Gas interference in the rod pump

Gas is a compressible fluid and free gas in a rod pump reduces the pump’s liquid lift efficiency since it takes up space in the pump that could have been occupied by liquids. Work performed by the pump will be used to compress the gas at the expense of pumping the liquid

  • Rod pumps are single acting and generally pump liquids only on the up-stroke. During the down-stroke, the pump chamber is filling with liquids and virtually no fluid velocity is induced in the casing annulus by the pump. Most down-hole gas separators rely on this period of no velocity for the gas to escape to the surface
  • If the cross-sectional area of the gas separator is too small for the production rate induced by the pump, gas will be drawn downward into the pump intake, i.e., the downward liquid velocity induced by the pump will be high enough to draw the gas bubbles sufficiently downward to prevent the gas bubbles from rising out of the gas separator before the “quiet” period is over
  • A common misconception is that adding length to the dip tube of the gas separator will prevent the gas bubbles from entering the pump intake. This is not true, even though it will take the bubbles longer to reach the intake
  • The best gas separators have large cross-sectional areas which lowers the downward velocity of the gas bearing liquid
  • Tubing anchors are used to prevent movement of the tubing string during the rod pumping cycle. During normal pumping operations, gas and liquids may flow around the tubing anchor (in either the up or down direction). Gas from the reservoir must travel around the tubing anchor to reach the surface. Any liquids that flow above the tubing anchor or liquids that condense from the gas in the shallower and colder regions of the well-bore must also travel around the tubing anchor to reach the pump below the anchor. The small cross-sectional area around the tubing anchor causes a restriction in the flow path. Gas may be attempting to flow up and around the tubing anchor while liquids are simultaneously attempting to flow down and around the tubing anchor resulting in a “traffic jam”, which results in a buildup of free gas below the tubing anchor that can eventually reach the intake of the pump. The buildup of liquids above the tubing anchor also increases back pressure on the reservoir.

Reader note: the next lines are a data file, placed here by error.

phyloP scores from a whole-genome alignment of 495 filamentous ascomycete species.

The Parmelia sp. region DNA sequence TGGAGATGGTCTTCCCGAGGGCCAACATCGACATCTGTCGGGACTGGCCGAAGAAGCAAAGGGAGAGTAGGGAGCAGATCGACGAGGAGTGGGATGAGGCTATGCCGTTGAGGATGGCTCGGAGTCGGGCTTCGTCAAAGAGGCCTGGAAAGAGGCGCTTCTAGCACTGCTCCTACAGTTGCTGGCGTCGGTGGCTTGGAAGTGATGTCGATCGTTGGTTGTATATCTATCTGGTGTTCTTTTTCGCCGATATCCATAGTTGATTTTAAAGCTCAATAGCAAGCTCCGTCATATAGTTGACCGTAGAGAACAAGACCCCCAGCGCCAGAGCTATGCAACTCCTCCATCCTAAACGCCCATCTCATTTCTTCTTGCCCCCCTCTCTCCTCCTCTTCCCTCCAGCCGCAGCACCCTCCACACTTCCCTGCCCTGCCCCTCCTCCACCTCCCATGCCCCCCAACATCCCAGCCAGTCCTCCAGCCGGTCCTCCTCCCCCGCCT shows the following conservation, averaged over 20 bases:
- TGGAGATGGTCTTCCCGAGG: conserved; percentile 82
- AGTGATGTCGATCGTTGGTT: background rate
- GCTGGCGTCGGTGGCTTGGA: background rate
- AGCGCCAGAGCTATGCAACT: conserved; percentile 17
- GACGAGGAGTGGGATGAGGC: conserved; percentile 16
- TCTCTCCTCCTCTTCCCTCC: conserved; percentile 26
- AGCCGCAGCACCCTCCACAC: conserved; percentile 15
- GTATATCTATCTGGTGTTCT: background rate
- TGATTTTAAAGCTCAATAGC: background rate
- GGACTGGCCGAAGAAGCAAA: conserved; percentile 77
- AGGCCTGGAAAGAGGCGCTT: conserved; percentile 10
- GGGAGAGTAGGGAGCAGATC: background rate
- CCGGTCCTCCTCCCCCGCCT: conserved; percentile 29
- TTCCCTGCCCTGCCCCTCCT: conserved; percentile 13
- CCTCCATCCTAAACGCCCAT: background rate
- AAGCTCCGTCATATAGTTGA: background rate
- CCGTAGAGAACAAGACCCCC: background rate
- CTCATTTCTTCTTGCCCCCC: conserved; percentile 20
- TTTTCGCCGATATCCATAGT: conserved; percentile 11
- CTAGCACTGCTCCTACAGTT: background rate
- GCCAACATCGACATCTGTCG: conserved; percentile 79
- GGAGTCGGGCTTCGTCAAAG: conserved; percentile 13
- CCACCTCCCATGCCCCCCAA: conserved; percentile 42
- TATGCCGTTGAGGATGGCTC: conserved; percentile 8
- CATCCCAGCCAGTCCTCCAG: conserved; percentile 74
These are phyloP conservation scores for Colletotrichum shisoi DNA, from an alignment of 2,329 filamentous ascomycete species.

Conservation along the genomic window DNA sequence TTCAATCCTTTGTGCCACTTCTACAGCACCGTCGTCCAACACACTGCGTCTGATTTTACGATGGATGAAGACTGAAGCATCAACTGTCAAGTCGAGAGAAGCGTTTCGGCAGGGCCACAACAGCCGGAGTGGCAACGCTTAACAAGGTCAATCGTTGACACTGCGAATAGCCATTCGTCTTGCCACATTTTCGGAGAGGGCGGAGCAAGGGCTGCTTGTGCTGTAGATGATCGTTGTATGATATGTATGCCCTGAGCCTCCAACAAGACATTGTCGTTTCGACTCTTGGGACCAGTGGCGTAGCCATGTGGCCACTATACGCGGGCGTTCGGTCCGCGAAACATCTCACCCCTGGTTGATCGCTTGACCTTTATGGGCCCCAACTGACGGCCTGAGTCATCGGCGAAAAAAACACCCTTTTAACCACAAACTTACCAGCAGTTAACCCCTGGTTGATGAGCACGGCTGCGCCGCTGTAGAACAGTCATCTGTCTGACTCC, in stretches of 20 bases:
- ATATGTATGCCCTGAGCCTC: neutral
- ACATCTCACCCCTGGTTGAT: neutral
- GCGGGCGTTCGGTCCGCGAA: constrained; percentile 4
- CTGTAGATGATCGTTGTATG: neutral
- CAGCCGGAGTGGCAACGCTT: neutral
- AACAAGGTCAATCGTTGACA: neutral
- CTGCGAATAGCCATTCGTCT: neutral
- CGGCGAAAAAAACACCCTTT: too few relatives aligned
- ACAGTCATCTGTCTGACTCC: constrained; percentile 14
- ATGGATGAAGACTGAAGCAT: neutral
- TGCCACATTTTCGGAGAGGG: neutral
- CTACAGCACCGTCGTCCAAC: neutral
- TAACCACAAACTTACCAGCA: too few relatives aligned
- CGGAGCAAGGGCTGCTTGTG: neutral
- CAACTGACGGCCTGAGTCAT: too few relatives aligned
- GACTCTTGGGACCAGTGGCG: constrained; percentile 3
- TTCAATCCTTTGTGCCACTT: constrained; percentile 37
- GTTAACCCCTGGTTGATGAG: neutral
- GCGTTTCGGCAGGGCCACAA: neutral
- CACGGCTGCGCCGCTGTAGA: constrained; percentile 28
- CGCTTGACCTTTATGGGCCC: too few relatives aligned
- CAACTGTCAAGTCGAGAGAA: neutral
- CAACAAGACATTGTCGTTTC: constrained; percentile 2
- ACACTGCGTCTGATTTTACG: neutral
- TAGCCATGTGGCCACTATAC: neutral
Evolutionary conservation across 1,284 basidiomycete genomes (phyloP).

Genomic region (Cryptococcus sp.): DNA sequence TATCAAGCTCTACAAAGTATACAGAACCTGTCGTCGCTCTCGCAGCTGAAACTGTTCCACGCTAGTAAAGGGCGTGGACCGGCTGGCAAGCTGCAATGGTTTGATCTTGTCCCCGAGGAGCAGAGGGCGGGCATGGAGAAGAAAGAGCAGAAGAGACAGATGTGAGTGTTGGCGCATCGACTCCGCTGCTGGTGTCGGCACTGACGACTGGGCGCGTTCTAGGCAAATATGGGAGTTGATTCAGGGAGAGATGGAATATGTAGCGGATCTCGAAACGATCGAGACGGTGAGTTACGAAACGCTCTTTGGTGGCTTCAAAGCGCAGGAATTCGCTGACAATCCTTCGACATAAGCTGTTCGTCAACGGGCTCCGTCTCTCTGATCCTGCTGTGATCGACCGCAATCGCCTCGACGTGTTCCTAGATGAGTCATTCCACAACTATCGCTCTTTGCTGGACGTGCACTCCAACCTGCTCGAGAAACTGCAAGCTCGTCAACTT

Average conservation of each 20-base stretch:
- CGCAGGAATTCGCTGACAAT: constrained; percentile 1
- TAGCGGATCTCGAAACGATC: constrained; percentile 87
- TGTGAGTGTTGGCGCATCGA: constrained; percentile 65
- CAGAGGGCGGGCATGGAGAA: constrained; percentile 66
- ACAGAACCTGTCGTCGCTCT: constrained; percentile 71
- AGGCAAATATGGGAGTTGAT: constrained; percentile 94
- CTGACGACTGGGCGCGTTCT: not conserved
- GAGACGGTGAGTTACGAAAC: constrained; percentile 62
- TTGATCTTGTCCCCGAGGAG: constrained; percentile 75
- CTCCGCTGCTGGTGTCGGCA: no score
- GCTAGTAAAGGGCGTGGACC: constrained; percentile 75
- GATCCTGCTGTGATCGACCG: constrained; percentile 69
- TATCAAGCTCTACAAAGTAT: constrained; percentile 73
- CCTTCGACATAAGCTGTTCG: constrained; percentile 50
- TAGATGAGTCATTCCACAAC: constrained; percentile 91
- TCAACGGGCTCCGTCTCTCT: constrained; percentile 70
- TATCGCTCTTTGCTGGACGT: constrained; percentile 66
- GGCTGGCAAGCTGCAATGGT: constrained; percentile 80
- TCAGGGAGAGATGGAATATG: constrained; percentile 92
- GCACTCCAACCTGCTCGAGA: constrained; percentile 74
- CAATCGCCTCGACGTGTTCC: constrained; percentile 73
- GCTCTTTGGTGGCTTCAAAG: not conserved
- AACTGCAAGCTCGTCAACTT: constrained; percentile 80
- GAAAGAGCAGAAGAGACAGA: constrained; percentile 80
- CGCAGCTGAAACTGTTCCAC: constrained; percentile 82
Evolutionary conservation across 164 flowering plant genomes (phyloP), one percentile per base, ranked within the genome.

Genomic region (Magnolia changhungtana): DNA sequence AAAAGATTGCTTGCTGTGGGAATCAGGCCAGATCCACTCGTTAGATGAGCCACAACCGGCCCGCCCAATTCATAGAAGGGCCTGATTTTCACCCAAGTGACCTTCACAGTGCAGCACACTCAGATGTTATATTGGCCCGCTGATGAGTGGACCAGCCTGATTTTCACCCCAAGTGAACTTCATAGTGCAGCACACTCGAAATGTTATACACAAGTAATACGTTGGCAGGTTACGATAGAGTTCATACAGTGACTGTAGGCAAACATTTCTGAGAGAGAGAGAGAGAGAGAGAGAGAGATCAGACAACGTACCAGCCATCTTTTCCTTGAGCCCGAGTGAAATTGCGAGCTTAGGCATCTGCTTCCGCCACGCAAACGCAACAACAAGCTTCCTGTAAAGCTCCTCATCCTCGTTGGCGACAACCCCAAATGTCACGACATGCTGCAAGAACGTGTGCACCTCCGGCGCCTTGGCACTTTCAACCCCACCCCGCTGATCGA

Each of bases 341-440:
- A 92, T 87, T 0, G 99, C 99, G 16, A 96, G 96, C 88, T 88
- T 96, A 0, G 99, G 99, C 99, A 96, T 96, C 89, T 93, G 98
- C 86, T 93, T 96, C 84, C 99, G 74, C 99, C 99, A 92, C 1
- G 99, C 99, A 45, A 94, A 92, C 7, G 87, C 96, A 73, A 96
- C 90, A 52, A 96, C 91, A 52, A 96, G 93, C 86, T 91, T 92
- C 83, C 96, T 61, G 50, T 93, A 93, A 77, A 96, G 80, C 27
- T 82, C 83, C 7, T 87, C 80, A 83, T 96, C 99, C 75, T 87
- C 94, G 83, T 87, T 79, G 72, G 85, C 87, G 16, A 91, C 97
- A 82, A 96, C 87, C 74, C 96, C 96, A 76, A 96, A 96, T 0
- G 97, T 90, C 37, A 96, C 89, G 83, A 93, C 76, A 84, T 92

• High fluid level wells present new challenges to even the best gas separators since the back pressure induced on the reservoir fluids will reduce the size of the gas bubbles and thus their buoyancy. This reduction in buoyancy has a negative effect on gas separators that rely on gravity to separate the gas from the liquids. In other words, a gas separator that works great for lower fluid level wells may not work so well for a high fluid level well.

How GARP® reduces gas interference  

GARP® utilizes a specially designed tool called the Bi-Flow Sump Gas Separator Assembly which creates a sump for the pump intake. Gas breaks out of the liquids in the large cross-sectional area of the casing-production tubing annulus and the liquids are forced to fall to enter through the pump intake that is a sufficient distance below the gas break-out depth for optimum gas separation.

  • For wells with sufficient liquid levels, a conventional tubing anchor may be used if it is placed below the Bi-Flow Sump Assembly. Since the tubing anchor is placed below the pump intake, it will not be a restriction for gas or liquid flow.
  • For wells with insufficient fluid levels, a packer placed in the vertical section is recommended instead of a tubing anchor since the packer will prevent liquids from falling back down the reservoir and will give time for the rod pump to pump the liquids to the surface
  • For wells with high fluid levels, the bi-flow sump gas separator assembly can be modified to allow a higher entry point into the casing annulus. This effectively lowers the back pressure on the reservoir fluid that results in an increase in gas bubble size and an increase in gas separation efficiency of the bi-flow sump separator. Plus, if foamy oils are a problem, the distance that the oil has to travel to the pump intake will give more time for the gas bubbles to break out of the oil.

Additionally, GARP®’s patent pending solids separation and containment system (Solids Shield) is strongly recommended to be placed above the tubing anchor or packer to prevent solids from falling on top and potentially sticking them in place.

Back pressure on the reservoir